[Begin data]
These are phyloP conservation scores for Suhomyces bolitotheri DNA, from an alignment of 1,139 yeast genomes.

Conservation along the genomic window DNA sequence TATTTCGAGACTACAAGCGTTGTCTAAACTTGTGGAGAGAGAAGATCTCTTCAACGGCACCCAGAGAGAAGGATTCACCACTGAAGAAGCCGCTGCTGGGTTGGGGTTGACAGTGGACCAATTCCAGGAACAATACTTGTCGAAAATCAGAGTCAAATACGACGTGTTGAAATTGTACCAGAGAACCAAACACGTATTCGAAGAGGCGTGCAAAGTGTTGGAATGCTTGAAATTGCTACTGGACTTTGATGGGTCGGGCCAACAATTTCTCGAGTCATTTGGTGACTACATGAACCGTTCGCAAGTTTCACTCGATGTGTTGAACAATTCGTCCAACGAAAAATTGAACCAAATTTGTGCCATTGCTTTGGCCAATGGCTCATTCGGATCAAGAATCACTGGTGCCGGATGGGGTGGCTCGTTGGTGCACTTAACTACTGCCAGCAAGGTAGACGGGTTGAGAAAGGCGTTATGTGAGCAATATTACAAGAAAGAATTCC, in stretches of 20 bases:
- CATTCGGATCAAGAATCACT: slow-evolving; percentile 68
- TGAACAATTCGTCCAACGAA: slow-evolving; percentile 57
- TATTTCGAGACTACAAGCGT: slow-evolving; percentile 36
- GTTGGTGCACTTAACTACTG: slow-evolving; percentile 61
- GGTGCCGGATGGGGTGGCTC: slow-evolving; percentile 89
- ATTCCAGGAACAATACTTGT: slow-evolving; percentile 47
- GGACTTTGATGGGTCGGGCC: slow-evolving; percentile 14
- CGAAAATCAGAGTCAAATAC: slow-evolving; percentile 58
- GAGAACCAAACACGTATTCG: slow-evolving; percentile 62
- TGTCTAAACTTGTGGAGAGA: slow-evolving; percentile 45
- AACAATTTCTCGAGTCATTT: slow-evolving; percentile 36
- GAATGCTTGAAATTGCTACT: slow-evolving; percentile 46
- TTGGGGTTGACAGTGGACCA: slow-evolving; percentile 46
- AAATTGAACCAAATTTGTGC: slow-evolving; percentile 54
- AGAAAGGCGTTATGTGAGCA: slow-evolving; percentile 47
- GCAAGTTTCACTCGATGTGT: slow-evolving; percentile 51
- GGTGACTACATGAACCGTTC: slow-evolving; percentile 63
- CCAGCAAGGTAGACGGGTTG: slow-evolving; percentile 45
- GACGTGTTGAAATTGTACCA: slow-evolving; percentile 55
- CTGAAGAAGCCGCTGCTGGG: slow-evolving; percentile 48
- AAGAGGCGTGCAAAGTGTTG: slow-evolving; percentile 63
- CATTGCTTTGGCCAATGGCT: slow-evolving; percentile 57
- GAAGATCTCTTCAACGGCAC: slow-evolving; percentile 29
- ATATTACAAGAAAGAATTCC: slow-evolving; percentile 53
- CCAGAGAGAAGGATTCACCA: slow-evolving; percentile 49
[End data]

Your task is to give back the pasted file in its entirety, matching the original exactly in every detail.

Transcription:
These are phyloP conservation scores for Suhomyces bolitotheri DNA, from an alignment of 1,139 yeast genomes.

Conservation along the genomic window DNA sequence TATTTCGAGACTACAAGCGTTGTCTAAACTTGTGGAGAGAGAAGATCTCTTCAACGGCACCCAGAGAGAAGGATTCACCACTGAAGAAGCCGCTGCTGGGTTGGGGTTGACAGTGGACCAATTCCAGGAACAATACTTGTCGAAAATCAGAGTCAAATACGACGTGTTGAAATTGTACCAGAGAACCAAACACGTATTCGAAGAGGCGTGCAAAGTGTTGGAATGCTTGAAATTGCTACTGGACTTTGATGGGTCGGGCCAACAATTTCTCGAGTCATTTGGTGACTACATGAACCGTTCGCAAGTTTCACTCGATGTGTTGAACAATTCGTCCAACGAAAAATTGAACCAAATTTGTGCCATTGCTTTGGCCAATGGCTCATTCGGATCAAGAATCACTGGTGCCGGATGGGGTGGCTCGTTGGTGCACTTAACTACTGCCAGCAAGGTAGACGGGTTGAGAAAGGCGTTATGTGAGCAATATTACAAGAAAGAATTCC, in stretches of 20 bases:
- CATTCGGATCAAGAATCACT: slow-evolving; percentile 68
- TGAACAATTCGTCCAACGAA: slow-evolving; percentile 57
- TATTTCGAGACTACAAGCGT: slow-evolving; percentile 36
- GTTGGTGCACTTAACTACTG: slow-evolving; percentile 61
- GGTGCCGGATGGGGTGGCTC: slow-evolving; percentile 89
- ATTCCAGGAACAATACTTGT: slow-evolving; percentile 47
- GGACTTTGATGGGTCGGGCC: slow-evolving; percentile 14
- CGAAAATCAGAGTCAAATAC: slow-evolving; percentile 58
- GAGAACCAAACACGTATTCG: slow-evolving; percentile 62
- TGTCTAAACTTGTGGAGAGA: slow-evolving; percentile 45
- AACAATTTCTCGAGTCATTT: slow-evolving; percentile 36
- GAATGCTTGAAATTGCTACT: slow-evolving; percentile 46
- TTGGGGTTGACAGTGGACCA: slow-evolving; percentile 46
- AAATTGAACCAAATTTGTGC: slow-evolving; percentile 54
- AGAAAGGCGTTATGTGAGCA: slow-evolving; percentile 47
- GCAAGTTTCACTCGATGTGT: slow-evolving; percentile 51
- GGTGACTACATGAACCGTTC: slow-evolving; percentile 63
- CCAGCAAGGTAGACGGGTTG: slow-evolving; percentile 45
- GACGTGTTGAAATTGTACCA: slow-evolving; percentile 55
- CTGAAGAAGCCGCTGCTGGG: slow-evolving; percentile 48
- AAGAGGCGTGCAAAGTGTTG: slow-evolving; percentile 63
- CATTGCTTTGGCCAATGGCT: slow-evolving; percentile 57
- GAAGATCTCTTCAACGGCAC: slow-evolving; percentile 29
- ATATTACAAGAAAGAATTCC: slow-evolving; percentile 53
- CCAGAGAGAAGGATTCACCA: slow-evolving; percentile 49